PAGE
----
If you make a podcast, you should listen to your own podcast

I some times get flack for listening to my own podcasts. It’s never serious when this happens, but when someone asks you what you are listening to on your iPod, it can be slightly embarrassing to say that it’s your very own podcast episode that you made just yesterday. Usually a joke about loving yourself or being narcissistic ensues.

There’s more to the point.

First off, it’s quality control. You need to check out to see if what you are producing is any good, and that’s more of a quantitative task to begin with. How are your production skills working out in terms of your opening theme or anything else that you pre-produce? Bumpers, liners, stingers, transitions, etc. How do they sound? Are they much louder or quieter than other portions of your podcast?

John Boy
Photo credit: duanestorey on Flickr

It’s quantitative because it’s all about decibels[wiki], the way that sound is measured in terms of volume. Still, you don’t have to be an expert about the science behind it. You can tell a lot by listening with ear buds. If you have to crank the volume all the way up or down in certain parts to control the way you can comfortably and coherently listen to something, then perhaps you have some things to work on or adjust for next time.

If you want to be a stickler and go back to fix things you have already done, it’s entirely up to you. I say move forward and work on the next episode to fix things. Maybe that’s just the radio guy in me because once something is over the air, there’s no going back.

At the same time, just scan your podcast for problems. From time to time, data gets corrupted, and when that happens to audio files, weird things happen when you play them back. There are numerous reasons how it can happen, but the point is that you never can tell when that might be. Blips, screeches, or digital artifacts are just a way of life, and you probably won’t know it’s there until you play it back.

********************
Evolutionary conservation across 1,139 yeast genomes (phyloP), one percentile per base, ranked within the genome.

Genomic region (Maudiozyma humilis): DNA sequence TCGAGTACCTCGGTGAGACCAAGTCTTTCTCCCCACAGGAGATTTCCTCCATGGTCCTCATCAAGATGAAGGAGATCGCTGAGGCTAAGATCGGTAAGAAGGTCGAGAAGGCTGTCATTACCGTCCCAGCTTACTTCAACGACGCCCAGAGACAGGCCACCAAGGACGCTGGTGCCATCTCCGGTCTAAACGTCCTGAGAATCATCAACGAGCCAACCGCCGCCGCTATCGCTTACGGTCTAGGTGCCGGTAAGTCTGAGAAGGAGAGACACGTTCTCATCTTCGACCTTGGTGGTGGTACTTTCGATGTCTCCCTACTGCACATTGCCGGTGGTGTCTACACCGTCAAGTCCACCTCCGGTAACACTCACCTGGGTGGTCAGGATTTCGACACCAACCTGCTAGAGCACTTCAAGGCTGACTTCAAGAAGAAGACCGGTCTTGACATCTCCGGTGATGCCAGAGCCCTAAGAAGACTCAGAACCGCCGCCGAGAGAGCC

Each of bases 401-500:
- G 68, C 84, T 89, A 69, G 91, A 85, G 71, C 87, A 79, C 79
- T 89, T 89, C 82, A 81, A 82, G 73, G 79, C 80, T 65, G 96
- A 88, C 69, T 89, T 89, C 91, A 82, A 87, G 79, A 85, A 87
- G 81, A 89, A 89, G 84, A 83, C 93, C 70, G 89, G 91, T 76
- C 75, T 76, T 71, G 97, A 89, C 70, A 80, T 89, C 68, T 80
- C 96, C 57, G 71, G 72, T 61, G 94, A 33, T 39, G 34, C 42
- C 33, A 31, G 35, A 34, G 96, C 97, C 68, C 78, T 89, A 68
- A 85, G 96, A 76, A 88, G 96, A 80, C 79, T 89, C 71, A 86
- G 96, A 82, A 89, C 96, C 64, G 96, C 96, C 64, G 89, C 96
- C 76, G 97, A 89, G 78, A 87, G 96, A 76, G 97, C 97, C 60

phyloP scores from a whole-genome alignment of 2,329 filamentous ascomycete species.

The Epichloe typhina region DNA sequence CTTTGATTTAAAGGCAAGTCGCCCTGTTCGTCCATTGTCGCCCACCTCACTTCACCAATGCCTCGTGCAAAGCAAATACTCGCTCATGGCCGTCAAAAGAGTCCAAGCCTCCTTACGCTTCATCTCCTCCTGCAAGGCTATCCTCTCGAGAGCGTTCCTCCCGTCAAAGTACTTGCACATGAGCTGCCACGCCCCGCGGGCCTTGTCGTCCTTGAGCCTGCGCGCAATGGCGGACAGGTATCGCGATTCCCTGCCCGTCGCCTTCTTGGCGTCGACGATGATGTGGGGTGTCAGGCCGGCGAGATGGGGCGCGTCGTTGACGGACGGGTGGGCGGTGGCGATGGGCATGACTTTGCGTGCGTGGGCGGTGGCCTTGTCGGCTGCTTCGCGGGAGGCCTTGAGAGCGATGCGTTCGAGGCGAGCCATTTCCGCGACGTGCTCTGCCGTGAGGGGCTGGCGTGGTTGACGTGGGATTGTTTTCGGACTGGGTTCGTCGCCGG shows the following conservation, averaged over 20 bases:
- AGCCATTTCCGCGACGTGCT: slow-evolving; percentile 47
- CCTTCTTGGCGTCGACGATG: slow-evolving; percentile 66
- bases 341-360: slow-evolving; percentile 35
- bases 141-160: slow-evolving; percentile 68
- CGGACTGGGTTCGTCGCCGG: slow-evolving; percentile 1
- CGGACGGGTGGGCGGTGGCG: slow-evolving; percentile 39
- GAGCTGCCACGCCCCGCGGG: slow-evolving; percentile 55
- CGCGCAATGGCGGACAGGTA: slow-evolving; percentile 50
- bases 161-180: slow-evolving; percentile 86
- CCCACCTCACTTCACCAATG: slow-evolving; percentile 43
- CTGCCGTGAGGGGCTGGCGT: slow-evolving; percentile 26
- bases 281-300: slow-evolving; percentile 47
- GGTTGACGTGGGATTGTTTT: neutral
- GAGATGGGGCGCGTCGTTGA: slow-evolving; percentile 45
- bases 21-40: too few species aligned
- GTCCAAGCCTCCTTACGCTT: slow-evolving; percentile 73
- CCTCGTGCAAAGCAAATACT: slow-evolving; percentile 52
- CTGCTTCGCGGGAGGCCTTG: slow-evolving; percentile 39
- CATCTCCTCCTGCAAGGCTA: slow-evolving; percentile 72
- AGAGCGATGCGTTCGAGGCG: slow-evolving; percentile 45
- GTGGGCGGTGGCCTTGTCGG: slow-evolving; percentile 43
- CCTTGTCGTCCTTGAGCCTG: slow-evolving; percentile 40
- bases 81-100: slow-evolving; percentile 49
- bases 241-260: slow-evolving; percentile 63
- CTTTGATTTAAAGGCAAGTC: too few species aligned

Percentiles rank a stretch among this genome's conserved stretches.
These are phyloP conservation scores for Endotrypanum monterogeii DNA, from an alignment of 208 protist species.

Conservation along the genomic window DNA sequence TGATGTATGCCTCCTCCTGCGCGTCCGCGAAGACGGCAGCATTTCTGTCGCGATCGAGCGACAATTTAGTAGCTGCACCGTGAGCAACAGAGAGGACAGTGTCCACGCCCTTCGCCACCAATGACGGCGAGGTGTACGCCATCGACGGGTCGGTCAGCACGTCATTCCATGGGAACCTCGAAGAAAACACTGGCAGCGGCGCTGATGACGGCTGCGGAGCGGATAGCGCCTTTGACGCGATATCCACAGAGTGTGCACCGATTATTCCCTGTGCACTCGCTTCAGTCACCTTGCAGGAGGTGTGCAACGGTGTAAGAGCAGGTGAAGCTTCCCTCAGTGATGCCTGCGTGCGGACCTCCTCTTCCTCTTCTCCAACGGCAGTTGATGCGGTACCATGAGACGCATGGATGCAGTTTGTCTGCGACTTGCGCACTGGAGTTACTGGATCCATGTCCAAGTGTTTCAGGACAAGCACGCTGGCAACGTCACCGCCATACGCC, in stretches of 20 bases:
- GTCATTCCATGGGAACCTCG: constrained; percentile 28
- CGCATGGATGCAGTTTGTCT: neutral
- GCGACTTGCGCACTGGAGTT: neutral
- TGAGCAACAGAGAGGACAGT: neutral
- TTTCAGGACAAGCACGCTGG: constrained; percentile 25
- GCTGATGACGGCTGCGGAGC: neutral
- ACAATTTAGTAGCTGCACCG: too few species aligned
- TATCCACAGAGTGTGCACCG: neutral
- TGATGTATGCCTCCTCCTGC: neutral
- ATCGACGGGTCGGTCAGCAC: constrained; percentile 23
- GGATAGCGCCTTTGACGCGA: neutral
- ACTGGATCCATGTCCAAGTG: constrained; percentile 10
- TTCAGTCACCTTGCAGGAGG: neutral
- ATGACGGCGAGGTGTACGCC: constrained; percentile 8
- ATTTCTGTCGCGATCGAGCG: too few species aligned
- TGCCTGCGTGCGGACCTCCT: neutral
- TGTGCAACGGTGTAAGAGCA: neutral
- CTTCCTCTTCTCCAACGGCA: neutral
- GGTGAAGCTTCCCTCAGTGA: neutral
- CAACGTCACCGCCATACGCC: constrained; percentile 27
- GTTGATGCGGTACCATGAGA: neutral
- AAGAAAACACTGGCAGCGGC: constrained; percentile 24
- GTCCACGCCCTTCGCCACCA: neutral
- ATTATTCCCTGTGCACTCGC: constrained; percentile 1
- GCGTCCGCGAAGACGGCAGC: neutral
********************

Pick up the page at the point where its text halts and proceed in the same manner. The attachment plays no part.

Lastly, you are your own, worst critic. Listen to yourself. Do you like what you hear? Chances are, you probably won’t as you first start out. The only way you will get better is to develop a style that is comfortable to what you want it to be. It’s not as much as “loving yourself” as much as being able to stand how you sound.

You are not Anderson Cooper[wiki], Ira Glass[wiki], Adam Curry, or Tod Maffin, and you never will be. But there are things that you might admire about the way someone else does something, and you can work on incorporating that into your style while you work out the things you don’t like with how you, personally, sound.

This is a technique I used to share with people during my college radio days. It will bring out the uh, um, and oh problem that plagues so many in the world when they get behind a mic or podium. Even those crutch phrases will get to the point where you tell yourself, “Ugh… I say that way too much.” Well, if that drives you nuts, now you know what you need to change.

Truly there is no wrong or right way to make a podcast, but when it comes to people asking me how they get better, I always tell them to just get started. Don’t expect miracles out of the gate. Expect to work on how you sound. It could take ten episodes to two hundred episodes. You don’t know until you start.


5 Replies to “If you make a podcast, you should listen to your own podcast”

  1. Hmmm…that supervision the broadcaster has, generally is just one ego that is pleased with themselves…they are called ‘editors.’

    John…great post. And, yes, in any endeavor, you should always check your own quality. If you work at a restaurant, you should eat the food you cook or serve…if you make clothes, you should try them on. If its crap, why would you expect someone else to buy it?

  2. You’re talking about listening to the audio of the podcast, but it’s also a good idea to subscribe to the feed in your podcast aggregator of choice, and if it’s not iTunes, then subscribe in iTunes (or whatever happens to be most popular when you’re reading this). As the producer of the podcast, you’re more likely to know that the feed is broken than someone who just consumes it, since you know that you’ve posted it whereas your listeners might not. This also goes for your blog: subscribe to your own feed, so that you can see what your readers see.

  3. thanks for writing this. I was thinking I had to, one of these “camps” get up and give a broadcast lesson to podcasters.

    Sure, many podcasters are brilliant and experts, but they are UNLISTENABLE.

    I pretty much only listen to Leo, because he’s a broadcaster who podcasts, not “someone” who podcasts.

  4. > You are not Anderson Cooper[wiki], Ira Glass[wiki],
    > Adam Curry, or Tod Maffin,

    Holy. Nice company!

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